Dinah Sanders

Currently self-employed as a writer, I hold degrees in History and Library Science. I put these skills to work on cocktail history and taxonomy in The Art of the Shim: Low-Alcohol Cocktails to Keep You Level and on the Bibulo.us blog. My first book, Discardia: More Life, Less Stuff, explored letting go of what doesn’t make life awesome.

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Dinah Sanders

Please also see:
The Surgeon General and the Centers for Disease Control and Prevention (CDC) position www.publichealthreports.org/do...

Community Preventive Services Task Force, an independent, nonfederal, unpaid panel of public health experts, which concluded that research evidence "does not demonstrate that community water fluoridation results in any unwanted health effect other than dental fluorosis" (white spots on teeth)
In 2011, the CDC proposed a new level for fluoridation — 0.7 parts per million [it was previously 0.7-1.2] — that is expected to reduce the likelihood of fluorosis while continuing to protect teeth from decay.

Scientific Reviews and Reports: Assessing the Evidence (CDC)

The American Academy of Pediatrics
"A 2010 study examined the issue of fluorosis and infant formula, and reached the conclusion that 'no general recommendations to avoid use of fluoridated water in reconstituting infant formula are warranted.' The researchers examined the condition’s impact on children and concluded that 'the effect of mild fluorosis was not adverse and could even be favorable.'"

Seems like this may be, like measles and whooping cough immunizations, one of those things where a benefit which heavily outweighs its (in this case minor) risks is no longer recognized as a major benefit once it has succeeded in radically reducing a significant health problem. A few generations in, people have forgotten what it was like before.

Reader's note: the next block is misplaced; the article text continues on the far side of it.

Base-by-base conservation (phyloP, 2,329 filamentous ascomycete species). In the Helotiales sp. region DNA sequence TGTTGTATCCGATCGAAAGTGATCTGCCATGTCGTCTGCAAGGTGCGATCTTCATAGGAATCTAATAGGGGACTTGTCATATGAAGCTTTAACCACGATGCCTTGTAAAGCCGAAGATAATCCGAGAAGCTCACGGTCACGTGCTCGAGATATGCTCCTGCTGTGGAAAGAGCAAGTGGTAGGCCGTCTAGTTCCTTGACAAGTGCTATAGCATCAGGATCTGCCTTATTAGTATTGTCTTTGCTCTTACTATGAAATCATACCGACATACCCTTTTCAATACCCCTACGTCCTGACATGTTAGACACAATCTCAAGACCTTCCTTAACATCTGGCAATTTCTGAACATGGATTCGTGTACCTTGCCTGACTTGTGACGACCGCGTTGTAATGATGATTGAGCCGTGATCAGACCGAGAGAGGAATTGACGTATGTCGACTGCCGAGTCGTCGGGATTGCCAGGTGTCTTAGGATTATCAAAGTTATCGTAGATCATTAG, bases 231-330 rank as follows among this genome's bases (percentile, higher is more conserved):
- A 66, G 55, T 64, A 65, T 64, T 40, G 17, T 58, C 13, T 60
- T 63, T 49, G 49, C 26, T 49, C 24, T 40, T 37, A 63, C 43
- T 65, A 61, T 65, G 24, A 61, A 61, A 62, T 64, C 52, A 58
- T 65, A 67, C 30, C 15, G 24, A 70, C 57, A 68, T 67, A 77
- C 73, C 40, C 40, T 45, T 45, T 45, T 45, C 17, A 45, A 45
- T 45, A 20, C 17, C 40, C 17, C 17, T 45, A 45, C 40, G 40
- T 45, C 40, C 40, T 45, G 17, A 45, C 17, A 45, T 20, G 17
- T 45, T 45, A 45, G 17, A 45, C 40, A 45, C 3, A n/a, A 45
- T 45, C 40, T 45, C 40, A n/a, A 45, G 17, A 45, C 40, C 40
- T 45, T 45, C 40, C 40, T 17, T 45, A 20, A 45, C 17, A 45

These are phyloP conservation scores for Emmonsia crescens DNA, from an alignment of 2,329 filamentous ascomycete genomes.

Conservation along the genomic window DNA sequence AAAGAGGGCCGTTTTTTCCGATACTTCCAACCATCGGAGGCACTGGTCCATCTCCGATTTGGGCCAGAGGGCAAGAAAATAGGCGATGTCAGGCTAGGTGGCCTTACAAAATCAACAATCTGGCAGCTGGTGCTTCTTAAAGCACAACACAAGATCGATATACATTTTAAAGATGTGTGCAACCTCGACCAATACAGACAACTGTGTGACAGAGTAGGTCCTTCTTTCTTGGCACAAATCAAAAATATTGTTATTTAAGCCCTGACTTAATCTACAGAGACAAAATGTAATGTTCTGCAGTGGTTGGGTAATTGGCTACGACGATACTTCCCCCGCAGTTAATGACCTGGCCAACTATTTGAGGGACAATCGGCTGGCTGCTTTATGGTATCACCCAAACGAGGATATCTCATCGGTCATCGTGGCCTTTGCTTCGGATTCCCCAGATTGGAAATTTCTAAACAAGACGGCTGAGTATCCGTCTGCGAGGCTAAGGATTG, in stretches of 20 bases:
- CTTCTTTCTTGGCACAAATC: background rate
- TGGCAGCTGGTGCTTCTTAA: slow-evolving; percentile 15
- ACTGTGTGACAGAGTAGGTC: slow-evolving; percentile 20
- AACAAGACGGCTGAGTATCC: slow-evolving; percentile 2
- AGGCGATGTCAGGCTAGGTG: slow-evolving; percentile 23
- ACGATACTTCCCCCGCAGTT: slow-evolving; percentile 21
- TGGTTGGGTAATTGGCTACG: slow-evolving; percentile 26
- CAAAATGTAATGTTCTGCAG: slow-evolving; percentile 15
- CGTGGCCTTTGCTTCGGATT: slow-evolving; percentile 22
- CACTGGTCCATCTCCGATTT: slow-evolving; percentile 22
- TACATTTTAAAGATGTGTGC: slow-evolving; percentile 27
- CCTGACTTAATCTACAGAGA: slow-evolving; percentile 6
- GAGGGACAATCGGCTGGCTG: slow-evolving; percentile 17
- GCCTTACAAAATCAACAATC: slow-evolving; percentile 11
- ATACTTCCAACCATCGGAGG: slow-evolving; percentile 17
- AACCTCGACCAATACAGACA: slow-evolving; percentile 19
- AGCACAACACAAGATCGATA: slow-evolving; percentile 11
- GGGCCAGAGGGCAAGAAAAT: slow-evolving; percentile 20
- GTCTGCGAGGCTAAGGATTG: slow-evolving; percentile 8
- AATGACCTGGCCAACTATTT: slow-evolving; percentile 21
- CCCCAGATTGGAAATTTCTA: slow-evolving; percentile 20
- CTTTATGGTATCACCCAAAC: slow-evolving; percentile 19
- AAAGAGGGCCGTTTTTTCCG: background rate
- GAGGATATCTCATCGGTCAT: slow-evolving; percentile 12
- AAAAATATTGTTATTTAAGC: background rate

Jun 16, 2015

Thanks Dinah ... a friend from Portland shared these insights as well - www.usatoday.com/story/news/na...

Posted by Dan on Jun 16, 2015
Galen Maloney
Galen Maloney
Jun 23, 2015

Appreciate the links Dinah and your contribution to the debate, but they seem to simply support the standard line of government agencies and mainstream institutions. Changing the way things are being done is never easy and I don't think we should count on our institutions to police themselves and admit to having been mistaken with the fluoride experiment. And I was not able to view the actual studies and methodologies, as the links just gave summaries of the findings. But even if the studies were found to be credible, the best case scenario is that adding fluoride to our water supply is not that harmful But if thats the case, why are we adding this chemical to our drinking supply? Why take the risk? I trust the independence and credibility of the studies showing that fluoride has no significant benefit against tooth decay. But all I am saying is that the people of SF should decide, just like they did in Portland. Let their be a public campaign where the various studies can be vetted and analyzed and we'll let lady liberty and democracy decide.

Posted by Galen Maloney on Jun 23, 2015
Dinah Sanders
Dinah Sanders
Jun 25, 2015

The best case scenario—which is well-supported by a lot of good scientific research that has been repeatedly revisited and found to still be accurate—is that adding fluoride to water supplies radically reduces the incidence of dental caries in people of all ages, without adding significant health risks, and that this reduction in dental issues dramatically alleviates a major source of and contributor to of a wide variety health problems.

Consider the possibility that the reason this is the standard line of government agencies and mainstream institutions is that the findings are solid and that this is a substantial public good.

Seems like you're starting from a position that no scientific findings endorsed by any publicly-funded institutions could possibly be valid.

Posted by Dinah Sanders on Jun 25, 2015
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